On the other main front outside Kyiv, to the capital’s northwest, Ukrainian forces have been trying to encircle Russian troops in the suburbs of Irpin, Bucha and Hostomel, reduced to ruins by heavy fighting.
In Bucha, 25 km (15 miles) northwest of Kyiv, a small group of Ukrainian troops armed with anti-tank missiles was digging foxholes. A Ukrainian soldier who identified himself only as Andriy told Reuters he enlisted as soon as the invasion began.
“I told my wife to grab the children and to hide in the basement, and I went to the drafting station and joined my unit straight away,” he said.
The United Nations said it had confirmed 1,081 civilian deaths and 1,707 injuries in Ukraine since the Feb. 24 invasion, adding that the real toll was likely higher.
Mariupol, a city of 400,000 before the war, has been among the worst hit by the Russian bombardment. Tens of thousands of people are still believed to be trapped with little access to food, power or heat.
Local officials, citing witness accounts, said they estimated that 300 people were killed in the bombing of a theatre in Mariupol on March 16. The city council had not previously provided a toll and made clear it was not possible to determine an exact figure after the incident. Russia has denied bombing the theatre. read more
The governor of Ukraine’s Donetsk region, Pavlo Kyrylenko, said Ukrainian forces still controlled Mariupol. Around 65,000 people had fled but efforts to organise mass evacuations under ceasefires had mostly failed. read more
The cities of Chernihiv, Kharkiv and Sumy in the east have also endured devastating bombardment. Chernihiv was effectively surrounded by Russian forces, its governor said.
Ukrainian Foreign Minister Dmytro Kuleba said peace negotiations with Russia were difficult.
“The Ukrainian delegation has taken a strong position and does not relinquish its demands,” he said. “We insist, first of all, on a ceasefire, security guarantees and territorial integrity of Ukraine.”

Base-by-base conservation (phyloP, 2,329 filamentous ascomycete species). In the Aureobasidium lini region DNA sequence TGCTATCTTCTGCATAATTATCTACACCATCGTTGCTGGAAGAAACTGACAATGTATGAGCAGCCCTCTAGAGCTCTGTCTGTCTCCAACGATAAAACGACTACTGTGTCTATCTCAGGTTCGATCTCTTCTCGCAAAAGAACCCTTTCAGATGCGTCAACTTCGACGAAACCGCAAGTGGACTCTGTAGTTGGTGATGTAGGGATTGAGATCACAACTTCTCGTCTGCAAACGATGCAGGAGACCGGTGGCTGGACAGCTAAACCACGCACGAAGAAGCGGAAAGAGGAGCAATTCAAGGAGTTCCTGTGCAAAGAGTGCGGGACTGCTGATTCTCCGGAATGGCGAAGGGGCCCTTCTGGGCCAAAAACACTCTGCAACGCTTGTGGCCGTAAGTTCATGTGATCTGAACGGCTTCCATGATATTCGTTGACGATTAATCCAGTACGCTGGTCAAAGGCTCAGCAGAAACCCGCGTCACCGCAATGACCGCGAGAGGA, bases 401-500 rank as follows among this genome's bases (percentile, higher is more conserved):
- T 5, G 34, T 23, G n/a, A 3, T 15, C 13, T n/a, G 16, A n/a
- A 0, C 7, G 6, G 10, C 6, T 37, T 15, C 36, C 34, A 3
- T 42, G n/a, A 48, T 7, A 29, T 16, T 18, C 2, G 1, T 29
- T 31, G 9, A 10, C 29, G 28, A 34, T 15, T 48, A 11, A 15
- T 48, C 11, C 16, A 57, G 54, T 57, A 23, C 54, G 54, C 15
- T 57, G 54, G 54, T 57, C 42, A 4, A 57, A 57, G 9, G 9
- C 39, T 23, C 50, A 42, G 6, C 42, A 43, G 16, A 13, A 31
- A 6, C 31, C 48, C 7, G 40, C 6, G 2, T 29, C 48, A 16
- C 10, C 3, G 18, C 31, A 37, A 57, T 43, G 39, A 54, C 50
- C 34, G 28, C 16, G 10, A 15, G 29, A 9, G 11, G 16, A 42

Western sanctions have isolated Russia from global trade. President Vladimir Putin accused the West of trying to “cancel” Russian culture, including composers Pyotr Tchaikovsky and Sergei Rachmaninov, comparing it to actions by Nazi Germany in the 1930s. read more
China is the biggest power not to have condemned the Russian invasion and has repeatedly voiced opposition to the sanctions.
The Reuters report that Sinopec had suspended discussions about investments potentially worth $500 million was the first concrete sign that sanctions are affecting trade between Moscow and Beijing.
“Companies will rigidly follow Beijing’s foreign policy in this crisis,” said an executive at a Chinese state oil company. “There’s no room whatsoever for companies to take any initiatives in terms of new investment.”
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Reporting by a Reuters journalist in Mariupol, Natalia Zinets in Lviv and Reuters bureaus worldwide
Writing by Peter Graff and Nick Macfie
Editing by Angus MacSwan, Andrew Cawthorne and Frances Kerry
Our Standards: The Thomson Reuters Trust Principles.